HomeTop StoriesRare, 'uninvited visitor' seen after dark outside Oklahoma home, video shows

Rare, ‘uninvited visitor’ seen after dark outside Oklahoma home, video shows

Police are warning residents of a small Oklahoma town to stay alert after a backyard camera captured a rarely seen predator prowling at night.

The “uninvited guest” was spotted outside a home in Drumright, police said in an April 16 Facebook post. Drumright, a town of about 2,500, is located about 40 miles southwest of Tulsa.

In the video, a mountain lion can be seen passing just feet from the house, strolling into the glare of a porch before disappearing into the darkness.

“Maybe that’s why all the cats here freaked out last night,” a local woman commented on the post.

Police contacted state wildlife officials about the animal, but officials reminded the public to remain cautious and use common sense.

“If you see the cat, do not attempt to approach it,” the post read.

The mountain lion report has been verified, Jerrod Davis, senior wildlife biologist with the state Department of Fish and Wildlife, told McClatchy News in a telephone interview. Although the department receives many reports throughout the year, often in the hundreds, very few can actually be confirmed.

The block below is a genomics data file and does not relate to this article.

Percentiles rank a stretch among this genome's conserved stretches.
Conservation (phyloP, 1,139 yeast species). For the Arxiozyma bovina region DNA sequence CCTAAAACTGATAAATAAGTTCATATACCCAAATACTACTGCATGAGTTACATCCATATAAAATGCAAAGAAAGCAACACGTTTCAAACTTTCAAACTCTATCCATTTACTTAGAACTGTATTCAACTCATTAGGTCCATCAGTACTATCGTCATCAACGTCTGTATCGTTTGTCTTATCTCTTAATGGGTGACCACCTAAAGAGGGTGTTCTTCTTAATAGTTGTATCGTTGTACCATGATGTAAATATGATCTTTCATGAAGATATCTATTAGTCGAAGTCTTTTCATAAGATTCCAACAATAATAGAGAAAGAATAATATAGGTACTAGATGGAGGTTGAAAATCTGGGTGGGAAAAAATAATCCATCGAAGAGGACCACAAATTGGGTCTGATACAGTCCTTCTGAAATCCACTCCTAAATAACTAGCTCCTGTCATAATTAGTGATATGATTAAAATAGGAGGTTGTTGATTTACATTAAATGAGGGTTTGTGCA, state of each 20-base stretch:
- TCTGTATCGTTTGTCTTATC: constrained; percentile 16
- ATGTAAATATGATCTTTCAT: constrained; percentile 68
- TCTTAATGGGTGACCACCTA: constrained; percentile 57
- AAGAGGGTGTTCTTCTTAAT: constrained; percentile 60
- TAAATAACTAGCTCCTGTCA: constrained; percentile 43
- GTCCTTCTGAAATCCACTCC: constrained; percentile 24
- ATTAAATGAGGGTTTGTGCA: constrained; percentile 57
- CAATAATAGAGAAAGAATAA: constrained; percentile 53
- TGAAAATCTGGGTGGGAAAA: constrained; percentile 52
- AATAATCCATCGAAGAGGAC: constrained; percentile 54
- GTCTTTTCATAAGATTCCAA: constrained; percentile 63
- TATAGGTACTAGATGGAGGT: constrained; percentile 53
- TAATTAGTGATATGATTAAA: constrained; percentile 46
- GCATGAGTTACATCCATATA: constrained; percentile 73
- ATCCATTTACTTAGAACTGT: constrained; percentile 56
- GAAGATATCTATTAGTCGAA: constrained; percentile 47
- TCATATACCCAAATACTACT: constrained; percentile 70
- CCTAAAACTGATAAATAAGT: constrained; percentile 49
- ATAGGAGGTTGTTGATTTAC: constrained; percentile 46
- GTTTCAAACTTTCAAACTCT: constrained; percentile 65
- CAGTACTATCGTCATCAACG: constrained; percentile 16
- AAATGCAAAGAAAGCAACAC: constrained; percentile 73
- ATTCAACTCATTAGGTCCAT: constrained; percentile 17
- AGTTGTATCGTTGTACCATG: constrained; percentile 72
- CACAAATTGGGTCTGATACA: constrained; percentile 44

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“It’s exciting when you actually see a good report,” says Davis. “From a biological perspective, it’s a victory of sorts. But you always have to balance those biological perspectives with public safety and human conflict.”

As of April 17, the department has no plans to search for or capture the mountain lion because it doesn’t seem to bother anyone.

“Without any actual complaints, we just let the mountain lion do what it needs to do as long as it doesn’t cause any problems,” he said.

“Luckily, cats do cat things, and cat things usually involve chasing deer, not chasing goats and cows.”

It’s not clear where the mountain lion came from, but it most likely came from out of state.

There is no “viable breeding population” of the big cats in Oklahoma, but the animals tend to wander far and wide from where they were born, the state Department of Fish and Wildlife says. However, Texas, Colorado, New Mexico, Wyoming and South Dakota all have mountain lion populations.

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Cougars entering the state often come from Colorado or the Black Hills of South Dakota, Davis said.

Hunting mountain lions is against the law in Oklahoma, but residents are allowed to use lethal means to defend themselves, pets and domesticated animals if they are at risk of attack.

According to state wildlife officials, there have been 77 confirmed sightings of mountain lions in Oklahoma since December 2002.

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